One of the most common questions I am asked is about the possible damage to pipes and household wiring from spray foam.
While there may be some debate about whether spray foam can damage the insulation covering household wiring, industry guidelines state that, when properly applied, spray foam is perfectly safe and can be applied to wiring.
There are some other factors to consider when applying spray foam to seal up recessed lighting fixtures and other similar fixtures so they receive enough ventilation to avoid overheating, but a true professional knows when, where, and how to apply foam in these areas.
Can you cover the old-fashioned knob and tube wiring? Can spray foam be applied over empty electrical conduits? Can you apply spray foam to metal pipes?
In this article, I will answer these questions and more.
Where is it Safe to Apply Spray Foam?
One of the tricks of the trade, so to speak, is planning. Before my team begins spraying foam, we go over the particulars of the area that is to receive spray foam.
I can point out which areas are to be covered, if there is anything to avoid, and if there are areas that require a bit of special attention.
When speaking of electrical outlets, junction boxes, or lighting fixtures, this planning is not only just a “good idea”, but it’s actually vital to ensure not only future access but to prevent possible fires from overheating fixtures.
Can spray foam be applied to electrical conduits? Yes, it can. In fact, this is quite common. The electrician or contractor can use hidden conduits to route wiring without having to break open the spray foam that was previously installed.
Can you spray over old-fashioned Knob and tube wiring? No, you shouldn’t. In fact, if your classic home still has this type of wiring, you should seriously consider upgrading to building code-rated wiring to prevent a possible fire. You cannot apply any type of insulation to this type of wiring, by the way, not just spray foam.
Is spray foam corrosive to metal pipes? No, it isn’t, so it is perfectly safe to apply spray foam to metal pipes.
Of course, my answers to the questions above are contingent on having a professional mix and install the spray foam.
Yes, there are DIY spray foam kits, but there is so much you need to know before you spray anything bigger than your dog’s house.
Some of the most commonly asked questions I receive include:
- Can spray foam be applied to any surface? As long as the surface is clean, dry, and free from oil residue or dust, there is almost nothing spray foam won’t stick to. I believe there are a few very slippery surfaces, such as some polyethylene liners that can be tricky. But with a little surface prep (usually roughing up the exterior with a bit of sandpaper), there is very little that spray foam will NOT stick to.
- Do you use a spray foam wand to get spray foam into tight areas? Currently, there is no magic wand or other devices for this purpose. Spray foam will fill any crack or crevice without the need for a wand, which is why it probably hasn’t been developed yet.
- Can my contractor or other workers be inside the house while spray foam is applied? No. Everyone needs to stay out of the building while spray foam is being applied and for at least four hours afterward. You can sustain permanent respiratory damage from these airborne chemicals, which is why you will see our workers with what looks like hazmat suits and gas masks. Once dry, spray foam is harmless, but that takes between 4 and 24 hours depending on the temperatures and humidity levels.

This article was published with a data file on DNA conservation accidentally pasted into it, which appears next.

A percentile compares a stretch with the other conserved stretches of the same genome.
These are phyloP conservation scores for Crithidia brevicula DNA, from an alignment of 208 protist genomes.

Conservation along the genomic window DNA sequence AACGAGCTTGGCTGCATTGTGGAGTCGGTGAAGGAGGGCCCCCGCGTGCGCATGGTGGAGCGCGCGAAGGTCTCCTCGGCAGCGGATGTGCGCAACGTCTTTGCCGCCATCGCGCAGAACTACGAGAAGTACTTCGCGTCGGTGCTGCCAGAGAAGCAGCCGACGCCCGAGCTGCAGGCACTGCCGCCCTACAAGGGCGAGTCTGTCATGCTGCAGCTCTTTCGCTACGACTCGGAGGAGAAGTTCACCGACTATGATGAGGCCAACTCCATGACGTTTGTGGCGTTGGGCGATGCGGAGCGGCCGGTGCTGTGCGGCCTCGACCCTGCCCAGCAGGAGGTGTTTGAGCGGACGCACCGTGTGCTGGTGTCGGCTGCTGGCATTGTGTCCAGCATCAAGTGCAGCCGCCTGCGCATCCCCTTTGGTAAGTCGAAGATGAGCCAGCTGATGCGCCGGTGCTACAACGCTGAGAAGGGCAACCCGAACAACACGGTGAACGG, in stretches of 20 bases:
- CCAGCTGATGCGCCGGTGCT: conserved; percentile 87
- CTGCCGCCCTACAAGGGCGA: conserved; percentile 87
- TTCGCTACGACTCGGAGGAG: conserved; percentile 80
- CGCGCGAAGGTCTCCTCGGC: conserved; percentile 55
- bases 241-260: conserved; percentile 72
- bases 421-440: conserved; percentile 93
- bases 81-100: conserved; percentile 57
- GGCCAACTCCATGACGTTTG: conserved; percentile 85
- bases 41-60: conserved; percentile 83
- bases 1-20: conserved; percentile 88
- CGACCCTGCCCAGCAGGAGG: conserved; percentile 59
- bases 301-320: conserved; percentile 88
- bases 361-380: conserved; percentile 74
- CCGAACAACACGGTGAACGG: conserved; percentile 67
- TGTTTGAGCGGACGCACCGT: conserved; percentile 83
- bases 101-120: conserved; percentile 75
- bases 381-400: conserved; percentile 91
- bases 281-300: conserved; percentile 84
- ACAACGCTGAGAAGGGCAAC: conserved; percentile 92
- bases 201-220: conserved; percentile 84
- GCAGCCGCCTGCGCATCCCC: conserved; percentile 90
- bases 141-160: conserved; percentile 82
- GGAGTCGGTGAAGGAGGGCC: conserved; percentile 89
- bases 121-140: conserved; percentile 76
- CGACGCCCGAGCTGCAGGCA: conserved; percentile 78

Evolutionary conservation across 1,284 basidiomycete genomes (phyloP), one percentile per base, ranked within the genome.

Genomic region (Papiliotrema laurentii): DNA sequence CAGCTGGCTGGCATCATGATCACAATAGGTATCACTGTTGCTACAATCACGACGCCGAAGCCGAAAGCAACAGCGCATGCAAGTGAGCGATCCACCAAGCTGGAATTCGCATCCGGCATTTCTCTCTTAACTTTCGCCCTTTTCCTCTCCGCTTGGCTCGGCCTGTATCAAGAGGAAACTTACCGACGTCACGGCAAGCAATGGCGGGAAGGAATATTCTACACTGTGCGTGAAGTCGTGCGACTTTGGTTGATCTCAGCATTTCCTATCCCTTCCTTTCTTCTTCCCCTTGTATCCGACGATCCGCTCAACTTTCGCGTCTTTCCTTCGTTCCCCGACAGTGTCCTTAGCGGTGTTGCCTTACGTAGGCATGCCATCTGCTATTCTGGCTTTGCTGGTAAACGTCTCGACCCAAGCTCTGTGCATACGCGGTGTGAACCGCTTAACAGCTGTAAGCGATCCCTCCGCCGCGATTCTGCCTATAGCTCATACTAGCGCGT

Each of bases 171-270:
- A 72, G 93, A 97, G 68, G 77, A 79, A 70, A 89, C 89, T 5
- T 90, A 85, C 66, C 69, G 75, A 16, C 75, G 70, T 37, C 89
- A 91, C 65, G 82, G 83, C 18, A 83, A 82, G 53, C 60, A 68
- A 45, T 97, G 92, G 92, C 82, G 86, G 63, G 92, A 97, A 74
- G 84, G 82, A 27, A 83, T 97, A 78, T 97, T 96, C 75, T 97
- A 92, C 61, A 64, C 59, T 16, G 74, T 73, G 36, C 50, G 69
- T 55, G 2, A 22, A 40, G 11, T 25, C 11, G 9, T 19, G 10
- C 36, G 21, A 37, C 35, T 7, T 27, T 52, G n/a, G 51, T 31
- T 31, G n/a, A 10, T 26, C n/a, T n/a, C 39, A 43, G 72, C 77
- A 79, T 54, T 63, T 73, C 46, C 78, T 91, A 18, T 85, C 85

- Can spray foam increase a home’s value? Oh yes! Take a look at some of the listings on the market and you’ll see people advertising their low utility bills because of spray foam as a selling point. Imagine if you had to choose from two identical homes, one with spray foam and one with pink fiberglass insulation. Which would you choose?
- Can you spray interior walls and ceilings to reduce noise? Yes, you can. Not only will spray foam insulate the room from the outside, but it also reduces airborne sound transfer.
- Can installing spray foam save money in other areas besides utility bills? The answer to this one is yes. You can reduce the size of the HVAC system you buy when you match the size of the HVAC system with the sealed spray foam building envelope. I can help you figure out what size HVAC system you will need and it’s certain to be smaller than the one you are using now. In some cases, a closed cell spray foam application can eliminate the need to use a vapor barrier. This will depend on your particular building and I will be happy to discuss this possibility.
Spray foam has been used successfully in both commercial and residential housing for at least 30 years, so the above questions aren’t being left to chance. We already know the answers!
There is really just one question left:
Why Should I Choose Chicago Green?
This is an important question and not one that I take lightly.
The contractor you choose to apply your spray foam can make or break your insulating project.
Chicago Green Insulation has been in business since 2002. We are the #1 authority and have more 5-star customer reviews than any other company that I am aware of.
Spray foam isn’t for everyone and I will tell you if spray foam isn’t right for your home and what you should consider instead. Try getting that kind of service from anyone else!
Lower utility bills and comfort are just a FOAM call away, so why not call right now while you’re thinking about it?
I will be happy to give you an estimate and answer any other questions or concerns that you might have.
Call us for a quote today!